The central meeting point for the base residents was appropriately known as the ‘Luna Lounge’. It was outfitted with a huge vidscreen behind the bar and looked pretty much like a neighborhood bar back on Earth, but with a few added high tech features. The crowd waiting at the entrance cheered when the bartender unlocked the door and the air was charged with animated conversations about the meteor alert. Some of the new arrivals were visibly shaken while the veterans laughed it off as another day at the office. Two digital clocks on the vidscreen behind the bar ticked down the time until the next shuttle arrival and the next lunar sunset.

A veteran of the Moonbase took a seat at the bar next to a cute girl named Diane. In his deep southern drawl he threw out his standard opening pitch, Hi, what's a cute, little darlin' like you doing floating around in a joint like this? She smiled, so he sat down on the stool next to her and said, I haven't seen you here before. My name is Auggie.

Diane smiled, I came in on today's shuttle. She pointed at the clocks and asked, What's that mean...lunar sunset? I thought the moon stood still.

Auggie explained, Not really, if you think about it, the moon has to rotate to keep the same face pointed towards Earth. It takes about twenty-nine Earth days to make a full cycle. So that makes it fourteen Earth days between the last sunrise and the next sunset. The changeover happens in minutes because the moon is so small. Diane pointed at the clock on the screen.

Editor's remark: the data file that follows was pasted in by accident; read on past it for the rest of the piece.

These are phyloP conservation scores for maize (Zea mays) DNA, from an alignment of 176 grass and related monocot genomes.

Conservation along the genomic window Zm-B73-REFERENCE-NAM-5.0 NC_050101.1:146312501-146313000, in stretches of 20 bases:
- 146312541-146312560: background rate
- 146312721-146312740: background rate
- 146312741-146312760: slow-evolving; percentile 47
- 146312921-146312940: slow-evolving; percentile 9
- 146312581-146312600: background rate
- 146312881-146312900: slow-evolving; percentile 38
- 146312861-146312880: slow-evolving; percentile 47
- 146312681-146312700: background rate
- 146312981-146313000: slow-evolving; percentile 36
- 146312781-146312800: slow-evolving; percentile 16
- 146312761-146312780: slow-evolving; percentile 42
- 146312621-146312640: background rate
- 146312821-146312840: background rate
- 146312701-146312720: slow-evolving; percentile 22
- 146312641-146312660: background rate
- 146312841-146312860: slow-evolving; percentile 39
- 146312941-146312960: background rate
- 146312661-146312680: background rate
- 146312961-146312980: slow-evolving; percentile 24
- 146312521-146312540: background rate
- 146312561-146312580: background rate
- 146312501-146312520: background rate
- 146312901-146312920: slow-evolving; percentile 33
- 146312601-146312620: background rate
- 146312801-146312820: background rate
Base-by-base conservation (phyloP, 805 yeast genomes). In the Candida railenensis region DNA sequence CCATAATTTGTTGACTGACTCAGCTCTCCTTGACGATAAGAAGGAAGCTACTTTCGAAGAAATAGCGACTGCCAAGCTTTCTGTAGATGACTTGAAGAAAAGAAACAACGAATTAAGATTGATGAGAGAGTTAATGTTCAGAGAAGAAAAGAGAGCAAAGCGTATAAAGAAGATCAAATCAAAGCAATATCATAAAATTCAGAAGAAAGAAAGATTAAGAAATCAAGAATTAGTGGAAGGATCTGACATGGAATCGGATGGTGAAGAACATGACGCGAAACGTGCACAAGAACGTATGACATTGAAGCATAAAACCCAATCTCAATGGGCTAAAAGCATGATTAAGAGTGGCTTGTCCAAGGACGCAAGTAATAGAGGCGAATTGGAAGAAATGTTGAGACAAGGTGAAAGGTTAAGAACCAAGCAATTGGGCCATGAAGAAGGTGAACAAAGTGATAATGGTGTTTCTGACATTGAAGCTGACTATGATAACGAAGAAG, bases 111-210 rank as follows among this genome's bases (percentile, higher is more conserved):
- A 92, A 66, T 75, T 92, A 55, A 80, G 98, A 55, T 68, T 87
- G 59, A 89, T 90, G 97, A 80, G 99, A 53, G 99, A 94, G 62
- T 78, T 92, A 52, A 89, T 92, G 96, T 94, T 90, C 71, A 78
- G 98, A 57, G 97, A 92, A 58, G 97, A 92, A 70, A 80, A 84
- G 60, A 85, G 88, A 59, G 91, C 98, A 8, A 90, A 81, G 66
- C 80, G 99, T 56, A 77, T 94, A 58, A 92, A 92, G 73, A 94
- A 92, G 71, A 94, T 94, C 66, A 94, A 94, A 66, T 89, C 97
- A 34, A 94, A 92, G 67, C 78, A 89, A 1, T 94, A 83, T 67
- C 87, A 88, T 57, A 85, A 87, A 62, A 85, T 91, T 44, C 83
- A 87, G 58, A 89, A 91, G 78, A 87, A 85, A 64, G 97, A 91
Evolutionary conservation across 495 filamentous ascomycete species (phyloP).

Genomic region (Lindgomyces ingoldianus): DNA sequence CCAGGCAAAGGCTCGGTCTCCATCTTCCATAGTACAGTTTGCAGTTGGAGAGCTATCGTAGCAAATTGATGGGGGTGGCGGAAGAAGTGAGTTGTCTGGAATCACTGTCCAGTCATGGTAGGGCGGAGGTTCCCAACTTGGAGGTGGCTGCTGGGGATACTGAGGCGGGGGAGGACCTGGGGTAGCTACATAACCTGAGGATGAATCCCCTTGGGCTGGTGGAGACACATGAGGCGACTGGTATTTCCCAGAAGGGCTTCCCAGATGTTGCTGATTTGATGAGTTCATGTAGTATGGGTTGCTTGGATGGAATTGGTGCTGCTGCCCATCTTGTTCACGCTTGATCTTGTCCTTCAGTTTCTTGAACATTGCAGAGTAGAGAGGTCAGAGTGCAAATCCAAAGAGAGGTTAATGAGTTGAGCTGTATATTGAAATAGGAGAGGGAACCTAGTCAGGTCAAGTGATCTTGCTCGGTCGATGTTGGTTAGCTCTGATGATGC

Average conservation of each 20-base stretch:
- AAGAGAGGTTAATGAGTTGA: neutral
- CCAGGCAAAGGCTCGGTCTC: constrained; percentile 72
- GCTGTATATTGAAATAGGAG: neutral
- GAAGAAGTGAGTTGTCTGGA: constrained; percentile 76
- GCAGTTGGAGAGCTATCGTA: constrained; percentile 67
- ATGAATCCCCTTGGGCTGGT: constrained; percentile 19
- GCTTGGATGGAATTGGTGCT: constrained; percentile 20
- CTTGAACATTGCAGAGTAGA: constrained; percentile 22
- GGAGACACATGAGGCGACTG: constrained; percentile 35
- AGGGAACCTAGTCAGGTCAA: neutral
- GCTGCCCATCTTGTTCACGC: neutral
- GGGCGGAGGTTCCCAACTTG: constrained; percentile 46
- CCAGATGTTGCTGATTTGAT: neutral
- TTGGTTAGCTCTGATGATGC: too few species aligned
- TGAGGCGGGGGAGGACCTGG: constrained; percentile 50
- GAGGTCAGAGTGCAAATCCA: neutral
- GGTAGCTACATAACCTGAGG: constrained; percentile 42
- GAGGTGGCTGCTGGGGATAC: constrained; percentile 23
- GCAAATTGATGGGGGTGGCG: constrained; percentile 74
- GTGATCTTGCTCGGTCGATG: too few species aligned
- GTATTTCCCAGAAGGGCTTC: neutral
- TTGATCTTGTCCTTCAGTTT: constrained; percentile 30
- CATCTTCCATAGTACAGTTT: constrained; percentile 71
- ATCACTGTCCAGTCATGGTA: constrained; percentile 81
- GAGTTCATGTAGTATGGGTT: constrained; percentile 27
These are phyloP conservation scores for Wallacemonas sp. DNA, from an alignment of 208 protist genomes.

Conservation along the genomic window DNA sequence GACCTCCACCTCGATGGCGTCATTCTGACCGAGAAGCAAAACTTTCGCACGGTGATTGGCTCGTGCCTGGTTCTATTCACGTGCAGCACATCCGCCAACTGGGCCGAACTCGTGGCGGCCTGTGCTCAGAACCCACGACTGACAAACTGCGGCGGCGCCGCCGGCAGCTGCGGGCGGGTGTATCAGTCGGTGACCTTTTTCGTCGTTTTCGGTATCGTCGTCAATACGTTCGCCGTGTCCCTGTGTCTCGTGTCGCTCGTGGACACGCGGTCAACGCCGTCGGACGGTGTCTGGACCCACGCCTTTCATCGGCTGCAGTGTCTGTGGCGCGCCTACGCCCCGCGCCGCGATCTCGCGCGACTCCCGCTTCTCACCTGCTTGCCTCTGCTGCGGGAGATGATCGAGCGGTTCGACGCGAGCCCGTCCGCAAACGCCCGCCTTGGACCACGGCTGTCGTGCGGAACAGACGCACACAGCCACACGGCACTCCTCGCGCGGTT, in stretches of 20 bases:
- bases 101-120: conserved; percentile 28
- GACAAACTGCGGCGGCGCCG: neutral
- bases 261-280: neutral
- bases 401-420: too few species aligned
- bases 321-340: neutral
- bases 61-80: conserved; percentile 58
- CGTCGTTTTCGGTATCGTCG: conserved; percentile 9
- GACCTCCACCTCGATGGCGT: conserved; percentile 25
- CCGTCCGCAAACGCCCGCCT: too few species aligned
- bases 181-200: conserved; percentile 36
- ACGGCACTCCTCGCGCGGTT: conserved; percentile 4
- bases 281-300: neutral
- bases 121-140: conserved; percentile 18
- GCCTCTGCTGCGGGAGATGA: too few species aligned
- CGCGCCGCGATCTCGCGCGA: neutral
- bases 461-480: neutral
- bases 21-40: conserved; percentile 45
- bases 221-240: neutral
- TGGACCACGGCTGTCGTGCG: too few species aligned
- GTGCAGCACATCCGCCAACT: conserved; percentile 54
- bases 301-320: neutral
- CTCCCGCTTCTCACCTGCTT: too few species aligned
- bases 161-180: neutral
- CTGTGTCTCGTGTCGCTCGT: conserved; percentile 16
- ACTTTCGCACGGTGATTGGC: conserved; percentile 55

00 Earth Days

45 Earth Minutes

28 Earth Seconds

Looks like it's almost time for the sunset. Where did the name Auggie come from? It sounds like the name of a football team.

Nope, just born in August, that's all. This is your first time off planet, right?

Diane flushed, Is it that obvious? My name is Diane.

Glad to meet ya. The bar special is called a 'lunatic', want to try one?

Sure why not?

Auggie caught the eye of Genie, the bartender, and held up two fingers. Genie had orange hair cut in a butch and was enormous, but because of the low gravity moved effortlessly as she brought them tall glasses streaming bluish vapors. Auggie and Diane clicked glasses, swallowed deeply and then both suddenly burped what sounded like an old fashioned trumpet salute.

Diane gasped, What fun! Do they always make that sound when you swallow? I want to try that again. This place is a real blast!